For the most part, director Ramin Bahrani has produced a work of honest subtlety, carefully developing his characters without making anyone say or do anything that feels unnatural or out of place. In Solo’s case, for example, we are thankfully spared an “I want to go places” type of speech, explaining why he wishes to abandon his earthbound taxi and travel the skies instead. Bahrani trusts his audience. He tells us just enough about his characters, letting us fill in the gaps when needed. This is a wise choice. In this way, we are able to unwittingly project some of our own selves into the characters’ very fabric, thereby making their story all the more personal, without our ever really knowing why.

So much of Goodbye Solo works very well. Sadly, this makes the moments where things do not quite come together not only more noticeable, but disappointing as well. There are a few sequences in the film that feel contrived. During these moments, we sense the camera wants to tell us something, and meaning ceases to organically emanate from the frame. There is a jarringly deliberate quality to these scenes. They remind us we are watching a film, effectively removing us from the otherwise free-flowing sequence of events. At one point, for example, Solo consults a local map his daughter happens to be studying for school, to determine where Blowing Rock National Park exactly is. Later in the film, a calendar spread across his lap, Solo slowly slides his finger down the number of days left until William’s contractual ride. While both scenes may be seen as fostering a sense of intimacy (we are literally peaking over Solo’s shoulder in both shots), there remains something tactless and synthetic about them. They belong in another, much less nuanced film than Goodbye Solo.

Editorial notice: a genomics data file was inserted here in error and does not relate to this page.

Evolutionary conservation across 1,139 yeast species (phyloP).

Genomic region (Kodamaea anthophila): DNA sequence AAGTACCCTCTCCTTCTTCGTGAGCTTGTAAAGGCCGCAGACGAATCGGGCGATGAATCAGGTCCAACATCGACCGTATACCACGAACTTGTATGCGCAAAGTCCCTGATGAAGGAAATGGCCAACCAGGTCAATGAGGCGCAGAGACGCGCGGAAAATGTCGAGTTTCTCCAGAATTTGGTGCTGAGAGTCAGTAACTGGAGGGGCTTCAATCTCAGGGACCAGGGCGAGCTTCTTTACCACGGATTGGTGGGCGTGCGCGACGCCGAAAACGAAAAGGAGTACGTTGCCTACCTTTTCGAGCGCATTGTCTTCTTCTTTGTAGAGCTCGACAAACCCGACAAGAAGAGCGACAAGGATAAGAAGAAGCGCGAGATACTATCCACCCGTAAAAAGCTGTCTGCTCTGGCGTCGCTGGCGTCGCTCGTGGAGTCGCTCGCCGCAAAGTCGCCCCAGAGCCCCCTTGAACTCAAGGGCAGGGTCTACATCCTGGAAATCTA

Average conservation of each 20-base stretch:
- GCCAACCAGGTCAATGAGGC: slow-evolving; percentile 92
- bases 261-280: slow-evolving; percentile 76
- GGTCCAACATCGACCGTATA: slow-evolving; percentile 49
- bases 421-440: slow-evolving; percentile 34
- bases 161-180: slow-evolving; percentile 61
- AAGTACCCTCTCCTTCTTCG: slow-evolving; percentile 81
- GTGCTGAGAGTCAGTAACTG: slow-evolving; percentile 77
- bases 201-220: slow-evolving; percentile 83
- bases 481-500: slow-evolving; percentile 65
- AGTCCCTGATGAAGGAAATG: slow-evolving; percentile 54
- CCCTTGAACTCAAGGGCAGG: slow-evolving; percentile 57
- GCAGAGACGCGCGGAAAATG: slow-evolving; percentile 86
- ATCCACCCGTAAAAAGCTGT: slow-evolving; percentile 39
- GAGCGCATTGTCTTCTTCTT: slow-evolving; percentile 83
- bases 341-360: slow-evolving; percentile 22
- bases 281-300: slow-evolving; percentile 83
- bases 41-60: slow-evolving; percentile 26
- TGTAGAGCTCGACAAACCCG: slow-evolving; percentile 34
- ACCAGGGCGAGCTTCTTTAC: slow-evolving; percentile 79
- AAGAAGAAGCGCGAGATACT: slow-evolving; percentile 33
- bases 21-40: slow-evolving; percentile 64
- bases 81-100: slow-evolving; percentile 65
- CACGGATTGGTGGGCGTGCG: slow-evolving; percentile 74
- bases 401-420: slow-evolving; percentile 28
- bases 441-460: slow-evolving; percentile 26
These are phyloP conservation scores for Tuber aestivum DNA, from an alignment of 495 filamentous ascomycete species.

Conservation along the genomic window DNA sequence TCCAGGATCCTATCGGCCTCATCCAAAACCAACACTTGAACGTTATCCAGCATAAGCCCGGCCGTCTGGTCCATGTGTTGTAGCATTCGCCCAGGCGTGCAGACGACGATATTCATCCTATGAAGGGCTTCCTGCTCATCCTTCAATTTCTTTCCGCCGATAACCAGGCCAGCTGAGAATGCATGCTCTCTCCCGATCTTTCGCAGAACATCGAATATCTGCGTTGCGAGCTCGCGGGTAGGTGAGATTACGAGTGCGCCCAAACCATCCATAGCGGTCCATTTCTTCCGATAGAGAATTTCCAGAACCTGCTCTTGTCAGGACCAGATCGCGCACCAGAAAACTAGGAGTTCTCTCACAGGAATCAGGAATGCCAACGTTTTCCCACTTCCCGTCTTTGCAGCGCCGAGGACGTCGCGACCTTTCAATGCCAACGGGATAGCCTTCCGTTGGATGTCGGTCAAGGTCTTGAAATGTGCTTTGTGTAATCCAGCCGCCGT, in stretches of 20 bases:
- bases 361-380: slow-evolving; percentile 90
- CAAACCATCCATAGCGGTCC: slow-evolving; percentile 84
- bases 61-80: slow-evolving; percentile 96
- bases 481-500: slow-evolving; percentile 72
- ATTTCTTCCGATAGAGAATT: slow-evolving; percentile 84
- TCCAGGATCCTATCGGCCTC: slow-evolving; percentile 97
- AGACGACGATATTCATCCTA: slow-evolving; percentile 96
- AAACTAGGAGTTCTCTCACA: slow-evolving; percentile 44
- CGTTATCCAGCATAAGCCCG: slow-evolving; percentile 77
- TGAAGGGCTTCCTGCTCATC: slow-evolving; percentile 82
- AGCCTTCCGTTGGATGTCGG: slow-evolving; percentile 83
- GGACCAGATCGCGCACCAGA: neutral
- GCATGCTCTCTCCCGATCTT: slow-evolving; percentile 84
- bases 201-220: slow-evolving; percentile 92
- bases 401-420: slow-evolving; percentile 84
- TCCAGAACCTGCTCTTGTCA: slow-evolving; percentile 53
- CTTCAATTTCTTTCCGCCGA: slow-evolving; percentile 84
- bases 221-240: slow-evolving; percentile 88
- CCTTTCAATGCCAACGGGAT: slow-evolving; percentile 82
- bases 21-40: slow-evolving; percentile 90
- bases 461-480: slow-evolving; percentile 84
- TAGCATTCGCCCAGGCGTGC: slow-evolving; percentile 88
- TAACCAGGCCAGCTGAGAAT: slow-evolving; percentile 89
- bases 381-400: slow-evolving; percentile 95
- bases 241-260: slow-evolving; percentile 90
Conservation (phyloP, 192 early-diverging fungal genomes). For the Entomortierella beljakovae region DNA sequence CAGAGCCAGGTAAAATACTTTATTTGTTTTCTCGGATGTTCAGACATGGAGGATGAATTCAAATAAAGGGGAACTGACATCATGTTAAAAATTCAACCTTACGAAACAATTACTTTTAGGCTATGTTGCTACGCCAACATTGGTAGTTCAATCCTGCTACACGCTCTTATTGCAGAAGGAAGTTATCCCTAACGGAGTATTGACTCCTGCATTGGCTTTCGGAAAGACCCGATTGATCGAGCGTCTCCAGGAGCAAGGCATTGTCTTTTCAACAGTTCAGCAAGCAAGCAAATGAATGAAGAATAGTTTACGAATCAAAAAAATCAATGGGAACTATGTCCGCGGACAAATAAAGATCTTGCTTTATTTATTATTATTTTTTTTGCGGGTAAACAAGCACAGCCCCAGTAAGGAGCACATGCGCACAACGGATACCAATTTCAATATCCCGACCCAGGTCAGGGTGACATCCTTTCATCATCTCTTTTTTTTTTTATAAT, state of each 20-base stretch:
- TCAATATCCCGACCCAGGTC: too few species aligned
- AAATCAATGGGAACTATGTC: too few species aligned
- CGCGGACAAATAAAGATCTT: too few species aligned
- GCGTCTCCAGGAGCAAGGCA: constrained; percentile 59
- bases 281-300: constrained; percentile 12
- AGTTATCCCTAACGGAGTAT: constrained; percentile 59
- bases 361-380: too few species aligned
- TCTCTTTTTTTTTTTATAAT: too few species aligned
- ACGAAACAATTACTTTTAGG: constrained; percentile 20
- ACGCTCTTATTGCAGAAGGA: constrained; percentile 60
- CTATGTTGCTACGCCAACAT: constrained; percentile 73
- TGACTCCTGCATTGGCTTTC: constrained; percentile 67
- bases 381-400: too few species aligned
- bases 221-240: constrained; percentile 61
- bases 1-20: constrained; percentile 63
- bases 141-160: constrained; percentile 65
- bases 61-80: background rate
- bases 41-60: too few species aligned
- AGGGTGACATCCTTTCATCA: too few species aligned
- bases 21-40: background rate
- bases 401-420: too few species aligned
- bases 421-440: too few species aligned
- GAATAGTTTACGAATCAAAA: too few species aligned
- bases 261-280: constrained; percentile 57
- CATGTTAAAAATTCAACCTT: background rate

Regarding the subject of slow films, film critic Dan Kois opines: “Part of being a civilized watcher of films, I doggedly believe, is seeing movies that care little for my short attention span—movies that find ways to burrow underneath my boredom to create a lasting impression.” While Goodbye Solo certainly takes its time building its story and characters, none of it ever feels drawn out; and so, I was never bored. In taking its time, however, the film managed to sidestep some of my defences. In fact, in response to the events unravelling before me, an experience beneath my direct experience of the film was, unbeknown to me, taking shape…

Once the credits started rolling, I thought to myself, “This was not bad. A bit slow at times, but certainly not bad…” I retrieved the film from the DVD player and placed it back into its case. As I reached for my coat before stepping out to return the film, I started to cry. The film had struck a cord, dislodging something that apparently took a while to surface. I reacted similarly to Sylvain Chomet’s The Illusionist (2010). I knew I had seen a great film when I walked out of the theatre; I simply did not realize how much it had affected me until a few hours later. Both films end with a parting between two unlikely friends. Also, if one of the characters had it their way, the relationship would never come to an end at all. Still, we understand both characters are better off taking separate paths. There is something beautiful and tragic about both endings, a bittersweet quality that is terribly hard to bear. They are existentially unsettling, reminding us that all good things must come to an end, be it life or the very things that make life worth living in the first place: each other.